Rosneft's privatisation can hasten Tajikistan's accession to EEU
Strengthening of ties with the stake's buyers Glencore and the Qatar Investment Authority (QIA) may help the Kremlin to lean on Emomali Rahmon to force the Central Asian state join the Eurasian Economic Union. Both companies play vital roles in the Tajikistan's economy.
Russia may pursue a peripheral benefit from Rosneft's privatisation in the relations with Tajikistan, considers The Diplomat. According to the media, Moscow is interested in Dushanbe's commitment to the union as it formally secures Russia's sphere of influence with all Central Asian states bordering Chinese Xinjiang. So far, Tajikistan has postponed the entry. However, last week,
Ambassador of Tajikistan in Moscow Imomuddin Sattorov said that Dushanbe is considering the possibility and expediency of accession. At the end of January, the Kremlin announced Vladimir Putin's upcoming visit to the country, which can also be an attempt to influence the Tajikistani leader.
The Rosneft's sale has been opaque from the very beginning. When the buyers – Glencore and QIA – were finally disclosed in December, it turned out that they finance less than a third of the deal; the rest was provided by a variety of banks, including Gazprombank and VTB. QIA has a stable partnership with the Russian Direct Investment Fund (RDIF). In July 2016, the Qataris bought a 24,99% stake in St. Petersburg's Pulkovo International Airport for around 239 million euros. Now they are making another $2bn of investments into projects with Russian gas producer Novatek.
Qatar is an important partner for Tajikistan as well: at the beginning of February President Emomali Rahmon visited Doha and met with QIA's CEO to discuss investments in energy, agriculture, tourism and mining, and they laid the groundwork for future joint ventures. Earlier, Qatar invested in building of a mosque in Dushanbe. In 2016, Tajikistan expressed its interest in dealing with the Qatar International Islamic Bank (QIIB).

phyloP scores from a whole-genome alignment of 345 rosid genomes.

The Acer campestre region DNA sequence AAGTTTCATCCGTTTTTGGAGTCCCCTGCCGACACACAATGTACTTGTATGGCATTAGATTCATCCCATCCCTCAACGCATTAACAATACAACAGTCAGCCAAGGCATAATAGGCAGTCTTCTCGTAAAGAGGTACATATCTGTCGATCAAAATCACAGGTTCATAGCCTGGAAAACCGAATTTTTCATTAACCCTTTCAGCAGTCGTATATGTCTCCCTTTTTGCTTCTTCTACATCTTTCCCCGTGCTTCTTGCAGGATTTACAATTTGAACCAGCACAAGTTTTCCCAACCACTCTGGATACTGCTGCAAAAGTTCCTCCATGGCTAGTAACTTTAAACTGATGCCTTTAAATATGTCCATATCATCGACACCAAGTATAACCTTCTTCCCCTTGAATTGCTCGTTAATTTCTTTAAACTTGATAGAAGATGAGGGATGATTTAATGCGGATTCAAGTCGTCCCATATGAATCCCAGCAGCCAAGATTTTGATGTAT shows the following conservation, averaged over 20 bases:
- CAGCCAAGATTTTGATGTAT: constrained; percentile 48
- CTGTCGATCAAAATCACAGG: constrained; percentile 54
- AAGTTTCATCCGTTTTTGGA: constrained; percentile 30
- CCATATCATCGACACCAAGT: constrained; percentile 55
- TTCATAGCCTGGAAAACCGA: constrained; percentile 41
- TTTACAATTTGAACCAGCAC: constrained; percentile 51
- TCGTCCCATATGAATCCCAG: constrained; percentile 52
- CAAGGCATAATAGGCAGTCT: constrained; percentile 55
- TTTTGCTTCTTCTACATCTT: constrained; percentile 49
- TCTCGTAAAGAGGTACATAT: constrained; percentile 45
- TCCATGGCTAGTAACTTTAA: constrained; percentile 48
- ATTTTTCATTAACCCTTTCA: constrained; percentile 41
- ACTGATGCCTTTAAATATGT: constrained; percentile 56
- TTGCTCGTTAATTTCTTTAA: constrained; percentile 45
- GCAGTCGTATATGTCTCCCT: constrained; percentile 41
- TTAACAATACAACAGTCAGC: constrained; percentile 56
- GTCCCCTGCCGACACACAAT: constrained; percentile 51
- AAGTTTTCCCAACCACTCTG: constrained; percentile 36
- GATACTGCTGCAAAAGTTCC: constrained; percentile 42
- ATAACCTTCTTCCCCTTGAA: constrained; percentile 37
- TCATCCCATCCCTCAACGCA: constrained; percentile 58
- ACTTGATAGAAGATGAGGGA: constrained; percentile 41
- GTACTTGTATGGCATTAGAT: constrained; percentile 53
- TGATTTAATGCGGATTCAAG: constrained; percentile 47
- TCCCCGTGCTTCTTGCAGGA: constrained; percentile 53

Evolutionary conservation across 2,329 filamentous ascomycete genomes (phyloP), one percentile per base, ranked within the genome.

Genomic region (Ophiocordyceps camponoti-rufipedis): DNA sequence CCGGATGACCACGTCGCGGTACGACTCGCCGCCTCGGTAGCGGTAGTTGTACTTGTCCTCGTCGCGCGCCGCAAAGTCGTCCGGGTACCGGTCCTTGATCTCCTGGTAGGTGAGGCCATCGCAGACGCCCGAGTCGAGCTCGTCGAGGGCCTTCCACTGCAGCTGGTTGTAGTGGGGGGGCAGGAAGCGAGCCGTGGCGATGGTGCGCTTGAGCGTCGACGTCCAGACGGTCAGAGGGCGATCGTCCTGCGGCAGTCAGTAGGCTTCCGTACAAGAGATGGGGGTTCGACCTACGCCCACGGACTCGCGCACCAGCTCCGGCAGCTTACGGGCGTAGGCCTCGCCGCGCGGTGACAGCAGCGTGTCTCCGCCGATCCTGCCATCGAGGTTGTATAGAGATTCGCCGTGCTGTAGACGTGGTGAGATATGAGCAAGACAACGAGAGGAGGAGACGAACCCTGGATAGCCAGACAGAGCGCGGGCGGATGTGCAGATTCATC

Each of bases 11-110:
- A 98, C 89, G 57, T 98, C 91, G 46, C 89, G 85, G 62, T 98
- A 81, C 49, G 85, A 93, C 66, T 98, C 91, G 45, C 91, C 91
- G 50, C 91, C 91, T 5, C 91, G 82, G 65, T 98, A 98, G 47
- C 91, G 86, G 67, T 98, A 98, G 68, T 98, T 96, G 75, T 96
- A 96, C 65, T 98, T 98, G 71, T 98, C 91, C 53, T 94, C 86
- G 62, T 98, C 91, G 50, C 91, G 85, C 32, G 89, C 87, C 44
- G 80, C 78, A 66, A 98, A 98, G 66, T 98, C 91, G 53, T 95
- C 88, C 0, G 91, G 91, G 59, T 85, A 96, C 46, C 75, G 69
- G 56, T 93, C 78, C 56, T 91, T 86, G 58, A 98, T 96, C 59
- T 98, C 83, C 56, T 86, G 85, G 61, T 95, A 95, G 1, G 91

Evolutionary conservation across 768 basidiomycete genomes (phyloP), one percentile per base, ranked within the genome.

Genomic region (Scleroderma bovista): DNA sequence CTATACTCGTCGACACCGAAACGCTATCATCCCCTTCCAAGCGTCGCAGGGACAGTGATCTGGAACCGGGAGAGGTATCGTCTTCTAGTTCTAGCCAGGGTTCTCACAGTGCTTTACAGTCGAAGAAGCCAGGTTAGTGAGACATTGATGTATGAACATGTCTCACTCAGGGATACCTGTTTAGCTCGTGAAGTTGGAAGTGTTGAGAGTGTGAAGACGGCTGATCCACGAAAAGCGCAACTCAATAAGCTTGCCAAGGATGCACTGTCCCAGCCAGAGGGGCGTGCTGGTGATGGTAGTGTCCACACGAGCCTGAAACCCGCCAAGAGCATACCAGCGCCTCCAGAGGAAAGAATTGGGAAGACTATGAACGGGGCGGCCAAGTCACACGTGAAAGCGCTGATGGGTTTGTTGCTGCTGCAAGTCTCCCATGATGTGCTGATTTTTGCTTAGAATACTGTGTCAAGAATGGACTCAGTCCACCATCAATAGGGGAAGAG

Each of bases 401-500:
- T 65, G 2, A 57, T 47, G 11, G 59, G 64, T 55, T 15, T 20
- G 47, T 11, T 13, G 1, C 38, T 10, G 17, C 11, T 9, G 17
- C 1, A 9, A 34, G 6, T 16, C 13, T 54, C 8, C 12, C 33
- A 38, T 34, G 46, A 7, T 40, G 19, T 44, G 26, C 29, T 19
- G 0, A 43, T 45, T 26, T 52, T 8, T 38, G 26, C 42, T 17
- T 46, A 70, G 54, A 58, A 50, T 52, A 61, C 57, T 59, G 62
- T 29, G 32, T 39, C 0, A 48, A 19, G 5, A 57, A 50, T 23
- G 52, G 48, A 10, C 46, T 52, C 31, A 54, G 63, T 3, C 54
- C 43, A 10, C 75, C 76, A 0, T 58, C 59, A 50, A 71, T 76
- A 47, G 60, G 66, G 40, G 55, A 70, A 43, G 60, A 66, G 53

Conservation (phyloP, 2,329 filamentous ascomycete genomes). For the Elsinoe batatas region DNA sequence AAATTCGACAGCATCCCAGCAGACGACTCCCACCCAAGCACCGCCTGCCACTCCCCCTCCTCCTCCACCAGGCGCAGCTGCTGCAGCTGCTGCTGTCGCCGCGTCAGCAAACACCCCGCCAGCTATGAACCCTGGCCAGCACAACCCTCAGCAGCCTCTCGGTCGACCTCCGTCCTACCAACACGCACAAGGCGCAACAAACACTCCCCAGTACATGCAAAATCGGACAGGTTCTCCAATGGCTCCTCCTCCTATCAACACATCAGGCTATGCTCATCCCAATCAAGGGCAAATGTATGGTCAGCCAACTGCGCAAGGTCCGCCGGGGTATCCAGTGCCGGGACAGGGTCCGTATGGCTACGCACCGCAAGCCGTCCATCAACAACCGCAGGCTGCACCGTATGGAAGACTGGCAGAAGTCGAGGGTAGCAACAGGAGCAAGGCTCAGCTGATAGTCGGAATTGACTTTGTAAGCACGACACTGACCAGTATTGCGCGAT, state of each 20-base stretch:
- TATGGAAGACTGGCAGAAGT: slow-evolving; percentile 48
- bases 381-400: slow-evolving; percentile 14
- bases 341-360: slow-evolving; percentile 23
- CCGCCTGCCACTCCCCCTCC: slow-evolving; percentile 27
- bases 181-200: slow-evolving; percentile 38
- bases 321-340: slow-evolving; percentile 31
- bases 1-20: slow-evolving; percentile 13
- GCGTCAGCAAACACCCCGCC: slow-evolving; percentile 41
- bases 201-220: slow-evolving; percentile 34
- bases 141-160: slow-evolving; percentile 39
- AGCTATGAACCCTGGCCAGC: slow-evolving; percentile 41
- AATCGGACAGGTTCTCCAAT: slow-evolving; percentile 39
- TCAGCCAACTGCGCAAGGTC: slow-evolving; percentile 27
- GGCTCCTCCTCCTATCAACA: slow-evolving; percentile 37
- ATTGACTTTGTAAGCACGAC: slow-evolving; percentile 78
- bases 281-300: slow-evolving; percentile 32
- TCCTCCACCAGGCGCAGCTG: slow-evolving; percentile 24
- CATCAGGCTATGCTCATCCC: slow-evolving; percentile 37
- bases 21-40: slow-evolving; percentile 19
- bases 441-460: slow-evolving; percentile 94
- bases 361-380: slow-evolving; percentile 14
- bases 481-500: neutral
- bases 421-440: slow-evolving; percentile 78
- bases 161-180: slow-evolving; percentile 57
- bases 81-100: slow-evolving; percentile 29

Glencore is a primary supplier of alumina, a necessary ingredient for aluminium production, to Tajikistan's state-owned aluminium monopoly Talco. Aluminium accounted for roughly 60% of the country's export in 2012, but the figure decreased more than twice in 2014 due to a drop in demand. Besides, since 2014, Glencore has been interested in helping Talco to modernise its plants.
Thus, the two companies play essential roles in Tajikistan's economy, so friendly relations with them give Kremlin more leverage to press Dushanbe to ensure its accession to the EEU. The fact that VTB, which is one of the primary handlers of Tajikistan's currency accounts, was one of the Rosneft deal's sponsors, should also be taken into consideration as well.